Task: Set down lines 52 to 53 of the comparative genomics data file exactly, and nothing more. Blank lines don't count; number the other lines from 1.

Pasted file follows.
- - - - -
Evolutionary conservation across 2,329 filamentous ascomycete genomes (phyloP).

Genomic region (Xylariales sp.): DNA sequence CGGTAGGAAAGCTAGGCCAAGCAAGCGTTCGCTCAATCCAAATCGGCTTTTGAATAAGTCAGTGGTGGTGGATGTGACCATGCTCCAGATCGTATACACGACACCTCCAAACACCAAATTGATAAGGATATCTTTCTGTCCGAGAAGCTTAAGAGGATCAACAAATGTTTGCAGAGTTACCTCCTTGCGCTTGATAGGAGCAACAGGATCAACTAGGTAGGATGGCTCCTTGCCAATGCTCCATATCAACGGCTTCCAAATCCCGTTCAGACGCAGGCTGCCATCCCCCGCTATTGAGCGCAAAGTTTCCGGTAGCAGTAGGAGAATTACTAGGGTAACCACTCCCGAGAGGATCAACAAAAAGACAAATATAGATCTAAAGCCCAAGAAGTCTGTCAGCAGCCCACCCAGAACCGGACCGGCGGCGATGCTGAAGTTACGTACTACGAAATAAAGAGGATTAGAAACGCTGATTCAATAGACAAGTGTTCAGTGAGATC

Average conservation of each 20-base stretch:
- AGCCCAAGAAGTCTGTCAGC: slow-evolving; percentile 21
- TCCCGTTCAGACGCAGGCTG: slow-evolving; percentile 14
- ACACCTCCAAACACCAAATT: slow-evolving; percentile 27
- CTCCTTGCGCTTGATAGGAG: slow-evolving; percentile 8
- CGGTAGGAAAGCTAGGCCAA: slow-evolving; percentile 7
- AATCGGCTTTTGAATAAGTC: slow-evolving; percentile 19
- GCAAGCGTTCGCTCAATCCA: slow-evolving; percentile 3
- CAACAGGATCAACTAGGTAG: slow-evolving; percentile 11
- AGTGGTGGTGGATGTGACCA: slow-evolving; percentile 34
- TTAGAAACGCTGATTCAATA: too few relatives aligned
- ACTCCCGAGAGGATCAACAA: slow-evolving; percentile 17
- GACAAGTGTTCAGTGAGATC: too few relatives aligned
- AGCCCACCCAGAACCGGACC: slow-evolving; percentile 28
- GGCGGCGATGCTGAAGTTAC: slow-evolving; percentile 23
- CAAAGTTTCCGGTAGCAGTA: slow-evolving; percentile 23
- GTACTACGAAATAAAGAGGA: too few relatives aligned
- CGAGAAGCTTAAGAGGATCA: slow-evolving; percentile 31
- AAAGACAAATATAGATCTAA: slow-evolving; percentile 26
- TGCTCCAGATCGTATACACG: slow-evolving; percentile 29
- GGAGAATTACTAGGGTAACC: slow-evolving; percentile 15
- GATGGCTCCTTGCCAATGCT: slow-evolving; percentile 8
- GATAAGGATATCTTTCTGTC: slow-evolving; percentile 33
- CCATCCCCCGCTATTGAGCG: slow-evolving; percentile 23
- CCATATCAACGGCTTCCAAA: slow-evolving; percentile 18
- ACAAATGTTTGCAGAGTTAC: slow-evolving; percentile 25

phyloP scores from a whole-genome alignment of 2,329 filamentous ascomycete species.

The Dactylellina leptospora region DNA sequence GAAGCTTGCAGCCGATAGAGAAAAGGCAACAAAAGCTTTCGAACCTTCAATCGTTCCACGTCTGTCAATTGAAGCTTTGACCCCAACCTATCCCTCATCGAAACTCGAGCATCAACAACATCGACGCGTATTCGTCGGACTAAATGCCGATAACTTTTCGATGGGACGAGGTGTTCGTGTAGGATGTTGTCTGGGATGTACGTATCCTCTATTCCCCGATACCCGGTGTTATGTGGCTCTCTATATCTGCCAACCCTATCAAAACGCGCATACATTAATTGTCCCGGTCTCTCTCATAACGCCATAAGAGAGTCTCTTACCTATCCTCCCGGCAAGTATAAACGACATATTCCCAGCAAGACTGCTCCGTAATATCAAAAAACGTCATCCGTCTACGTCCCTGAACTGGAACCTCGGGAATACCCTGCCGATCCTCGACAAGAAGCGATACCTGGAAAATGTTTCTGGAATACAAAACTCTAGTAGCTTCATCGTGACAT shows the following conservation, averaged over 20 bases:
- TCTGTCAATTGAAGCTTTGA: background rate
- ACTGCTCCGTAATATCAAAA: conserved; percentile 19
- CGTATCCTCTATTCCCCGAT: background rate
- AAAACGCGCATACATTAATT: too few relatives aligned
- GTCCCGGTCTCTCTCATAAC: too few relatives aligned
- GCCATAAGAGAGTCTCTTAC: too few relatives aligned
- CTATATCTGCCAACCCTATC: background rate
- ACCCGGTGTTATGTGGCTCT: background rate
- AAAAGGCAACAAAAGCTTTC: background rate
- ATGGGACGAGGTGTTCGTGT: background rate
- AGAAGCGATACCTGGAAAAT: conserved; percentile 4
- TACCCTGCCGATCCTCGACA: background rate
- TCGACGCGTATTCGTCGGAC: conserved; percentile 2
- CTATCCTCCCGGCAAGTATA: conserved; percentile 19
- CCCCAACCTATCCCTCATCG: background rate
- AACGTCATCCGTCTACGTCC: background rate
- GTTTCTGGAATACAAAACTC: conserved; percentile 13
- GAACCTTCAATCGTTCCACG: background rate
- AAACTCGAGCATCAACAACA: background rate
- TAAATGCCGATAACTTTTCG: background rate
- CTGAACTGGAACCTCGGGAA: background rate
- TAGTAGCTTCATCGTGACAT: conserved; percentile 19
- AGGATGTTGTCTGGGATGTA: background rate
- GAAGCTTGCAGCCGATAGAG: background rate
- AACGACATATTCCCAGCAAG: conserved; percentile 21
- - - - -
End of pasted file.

- TAGTAGCTTCATCGTGACAT: conserved; percentile 19
- AGGATGTTGTCTGGGATGTA: background rate